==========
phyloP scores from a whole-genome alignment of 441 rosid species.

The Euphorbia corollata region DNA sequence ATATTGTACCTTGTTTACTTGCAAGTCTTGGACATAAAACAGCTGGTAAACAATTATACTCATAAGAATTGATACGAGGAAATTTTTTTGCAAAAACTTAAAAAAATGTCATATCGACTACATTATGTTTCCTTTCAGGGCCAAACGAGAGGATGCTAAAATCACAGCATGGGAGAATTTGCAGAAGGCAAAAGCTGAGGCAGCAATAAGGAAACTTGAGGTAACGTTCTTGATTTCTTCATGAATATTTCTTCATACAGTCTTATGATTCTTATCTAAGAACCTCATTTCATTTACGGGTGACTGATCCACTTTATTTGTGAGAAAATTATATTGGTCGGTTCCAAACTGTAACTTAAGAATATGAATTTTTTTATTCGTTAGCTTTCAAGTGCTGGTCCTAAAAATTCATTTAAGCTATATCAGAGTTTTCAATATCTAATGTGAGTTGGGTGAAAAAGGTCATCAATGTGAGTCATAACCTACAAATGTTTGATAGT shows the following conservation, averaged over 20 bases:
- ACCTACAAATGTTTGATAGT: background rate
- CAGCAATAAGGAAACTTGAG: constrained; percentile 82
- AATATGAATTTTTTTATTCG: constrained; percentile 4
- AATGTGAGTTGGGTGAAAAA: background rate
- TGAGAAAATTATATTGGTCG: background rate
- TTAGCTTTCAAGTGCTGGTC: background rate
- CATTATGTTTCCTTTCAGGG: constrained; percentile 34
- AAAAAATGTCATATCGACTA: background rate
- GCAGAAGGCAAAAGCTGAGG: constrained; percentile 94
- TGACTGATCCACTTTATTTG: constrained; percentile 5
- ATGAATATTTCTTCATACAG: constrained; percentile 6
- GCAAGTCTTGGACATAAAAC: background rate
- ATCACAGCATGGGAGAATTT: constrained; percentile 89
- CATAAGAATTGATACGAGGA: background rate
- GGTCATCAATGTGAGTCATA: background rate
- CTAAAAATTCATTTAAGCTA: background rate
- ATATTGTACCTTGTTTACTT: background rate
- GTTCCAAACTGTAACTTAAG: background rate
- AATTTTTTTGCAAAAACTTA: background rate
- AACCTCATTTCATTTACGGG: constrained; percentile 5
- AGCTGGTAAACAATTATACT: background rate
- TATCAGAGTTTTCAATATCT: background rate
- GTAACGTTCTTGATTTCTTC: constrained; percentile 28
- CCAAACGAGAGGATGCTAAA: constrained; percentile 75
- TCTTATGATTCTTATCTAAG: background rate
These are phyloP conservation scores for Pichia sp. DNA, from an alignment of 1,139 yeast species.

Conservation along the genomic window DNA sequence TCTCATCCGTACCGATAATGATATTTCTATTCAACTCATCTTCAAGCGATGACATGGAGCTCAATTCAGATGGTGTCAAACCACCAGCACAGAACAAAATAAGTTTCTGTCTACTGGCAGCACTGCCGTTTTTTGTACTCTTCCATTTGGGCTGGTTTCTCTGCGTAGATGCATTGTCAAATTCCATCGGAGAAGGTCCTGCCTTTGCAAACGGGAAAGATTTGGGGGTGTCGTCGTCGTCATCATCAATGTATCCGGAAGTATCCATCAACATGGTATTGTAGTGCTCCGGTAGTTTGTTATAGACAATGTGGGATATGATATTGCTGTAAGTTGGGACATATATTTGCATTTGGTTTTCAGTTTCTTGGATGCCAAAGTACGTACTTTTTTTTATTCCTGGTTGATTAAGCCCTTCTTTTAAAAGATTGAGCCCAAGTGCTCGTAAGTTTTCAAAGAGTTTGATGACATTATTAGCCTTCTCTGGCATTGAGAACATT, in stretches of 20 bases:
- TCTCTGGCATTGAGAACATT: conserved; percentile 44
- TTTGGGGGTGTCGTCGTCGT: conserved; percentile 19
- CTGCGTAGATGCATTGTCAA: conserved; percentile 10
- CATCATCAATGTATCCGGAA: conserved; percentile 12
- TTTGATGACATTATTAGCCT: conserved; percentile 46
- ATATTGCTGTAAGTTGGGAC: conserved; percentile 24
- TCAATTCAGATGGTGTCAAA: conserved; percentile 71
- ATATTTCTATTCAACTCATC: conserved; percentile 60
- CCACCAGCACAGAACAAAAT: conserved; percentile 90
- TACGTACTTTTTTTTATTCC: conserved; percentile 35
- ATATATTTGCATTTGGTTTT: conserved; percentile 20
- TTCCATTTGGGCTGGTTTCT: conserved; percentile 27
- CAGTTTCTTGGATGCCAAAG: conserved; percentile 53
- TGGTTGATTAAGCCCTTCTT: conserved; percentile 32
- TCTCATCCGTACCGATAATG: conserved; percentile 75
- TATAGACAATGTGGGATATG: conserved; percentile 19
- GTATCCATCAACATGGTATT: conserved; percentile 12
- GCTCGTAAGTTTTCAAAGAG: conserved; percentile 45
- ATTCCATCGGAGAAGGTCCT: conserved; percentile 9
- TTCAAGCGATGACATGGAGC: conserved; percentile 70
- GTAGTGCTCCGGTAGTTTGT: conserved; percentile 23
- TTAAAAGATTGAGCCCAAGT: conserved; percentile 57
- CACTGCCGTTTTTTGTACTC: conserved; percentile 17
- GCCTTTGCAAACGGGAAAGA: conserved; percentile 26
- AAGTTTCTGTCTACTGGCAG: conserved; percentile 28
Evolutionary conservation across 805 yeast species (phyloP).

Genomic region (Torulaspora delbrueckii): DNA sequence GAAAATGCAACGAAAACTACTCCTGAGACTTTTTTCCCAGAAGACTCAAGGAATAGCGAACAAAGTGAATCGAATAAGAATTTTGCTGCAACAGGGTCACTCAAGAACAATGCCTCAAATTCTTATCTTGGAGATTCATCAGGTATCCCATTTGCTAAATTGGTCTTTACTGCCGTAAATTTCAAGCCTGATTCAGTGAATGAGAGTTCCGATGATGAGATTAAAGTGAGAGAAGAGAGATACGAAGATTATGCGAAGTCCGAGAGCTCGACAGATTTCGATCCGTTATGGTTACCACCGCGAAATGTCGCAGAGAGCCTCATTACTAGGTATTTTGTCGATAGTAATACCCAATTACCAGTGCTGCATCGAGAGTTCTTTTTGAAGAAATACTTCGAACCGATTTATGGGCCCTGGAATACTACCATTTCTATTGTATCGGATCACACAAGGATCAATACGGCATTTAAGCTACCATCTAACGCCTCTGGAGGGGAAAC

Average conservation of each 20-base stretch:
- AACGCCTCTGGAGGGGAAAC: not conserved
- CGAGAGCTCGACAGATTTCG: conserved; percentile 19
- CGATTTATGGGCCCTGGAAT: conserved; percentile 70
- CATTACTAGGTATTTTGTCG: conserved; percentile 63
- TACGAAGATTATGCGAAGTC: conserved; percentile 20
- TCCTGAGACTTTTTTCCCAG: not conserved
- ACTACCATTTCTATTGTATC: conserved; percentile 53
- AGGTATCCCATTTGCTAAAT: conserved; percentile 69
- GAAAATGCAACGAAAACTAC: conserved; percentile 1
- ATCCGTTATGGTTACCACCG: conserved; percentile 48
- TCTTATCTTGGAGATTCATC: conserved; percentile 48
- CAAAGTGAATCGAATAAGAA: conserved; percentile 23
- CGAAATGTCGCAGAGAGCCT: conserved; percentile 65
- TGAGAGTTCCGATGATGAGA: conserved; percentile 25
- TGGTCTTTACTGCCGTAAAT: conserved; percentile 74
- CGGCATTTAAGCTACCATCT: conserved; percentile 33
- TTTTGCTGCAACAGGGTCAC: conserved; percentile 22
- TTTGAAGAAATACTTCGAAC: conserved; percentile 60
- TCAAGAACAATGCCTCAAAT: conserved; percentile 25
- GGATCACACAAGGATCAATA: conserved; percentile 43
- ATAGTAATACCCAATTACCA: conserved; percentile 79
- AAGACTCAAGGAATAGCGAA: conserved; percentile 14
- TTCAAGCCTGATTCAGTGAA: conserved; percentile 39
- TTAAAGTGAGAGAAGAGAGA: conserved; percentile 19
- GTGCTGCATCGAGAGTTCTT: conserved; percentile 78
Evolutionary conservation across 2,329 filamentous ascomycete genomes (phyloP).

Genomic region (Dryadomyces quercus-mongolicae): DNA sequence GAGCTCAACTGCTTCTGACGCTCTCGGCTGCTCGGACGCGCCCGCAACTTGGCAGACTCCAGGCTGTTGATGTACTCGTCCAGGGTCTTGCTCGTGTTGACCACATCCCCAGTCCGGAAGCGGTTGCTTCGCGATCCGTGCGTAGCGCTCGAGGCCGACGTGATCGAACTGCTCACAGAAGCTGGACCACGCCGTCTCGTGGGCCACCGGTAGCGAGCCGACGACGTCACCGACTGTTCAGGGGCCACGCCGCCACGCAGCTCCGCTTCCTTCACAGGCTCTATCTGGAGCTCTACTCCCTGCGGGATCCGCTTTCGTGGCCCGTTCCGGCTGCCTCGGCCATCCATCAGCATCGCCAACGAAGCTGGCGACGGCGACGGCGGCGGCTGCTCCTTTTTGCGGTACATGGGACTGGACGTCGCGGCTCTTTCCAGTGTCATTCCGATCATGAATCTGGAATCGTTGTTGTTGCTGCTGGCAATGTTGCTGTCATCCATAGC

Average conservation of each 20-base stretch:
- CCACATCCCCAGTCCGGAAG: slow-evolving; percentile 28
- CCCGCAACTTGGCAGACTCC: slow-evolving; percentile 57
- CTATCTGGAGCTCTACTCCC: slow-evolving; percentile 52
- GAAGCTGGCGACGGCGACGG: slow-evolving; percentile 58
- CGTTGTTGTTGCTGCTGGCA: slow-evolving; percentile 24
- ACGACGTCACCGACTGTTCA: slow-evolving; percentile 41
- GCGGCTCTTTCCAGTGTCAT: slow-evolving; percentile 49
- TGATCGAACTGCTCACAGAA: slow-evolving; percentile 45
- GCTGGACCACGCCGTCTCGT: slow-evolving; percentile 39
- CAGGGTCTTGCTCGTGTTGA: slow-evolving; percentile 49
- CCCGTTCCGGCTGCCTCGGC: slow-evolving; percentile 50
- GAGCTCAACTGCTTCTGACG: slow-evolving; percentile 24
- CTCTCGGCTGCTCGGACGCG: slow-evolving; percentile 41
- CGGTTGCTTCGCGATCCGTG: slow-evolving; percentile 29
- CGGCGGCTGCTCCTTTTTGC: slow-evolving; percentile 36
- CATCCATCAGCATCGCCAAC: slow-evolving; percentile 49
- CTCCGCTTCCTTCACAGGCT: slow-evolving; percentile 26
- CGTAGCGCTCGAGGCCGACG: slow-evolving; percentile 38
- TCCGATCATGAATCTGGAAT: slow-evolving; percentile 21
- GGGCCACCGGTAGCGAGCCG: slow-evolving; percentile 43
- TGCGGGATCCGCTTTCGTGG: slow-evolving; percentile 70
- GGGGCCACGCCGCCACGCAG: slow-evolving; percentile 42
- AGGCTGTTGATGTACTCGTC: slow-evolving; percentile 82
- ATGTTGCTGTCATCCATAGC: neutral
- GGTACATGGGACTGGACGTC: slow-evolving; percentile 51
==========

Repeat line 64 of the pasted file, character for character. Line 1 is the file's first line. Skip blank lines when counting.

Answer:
- ACTACCATTTCTATTGTATC: conserved; percentile 53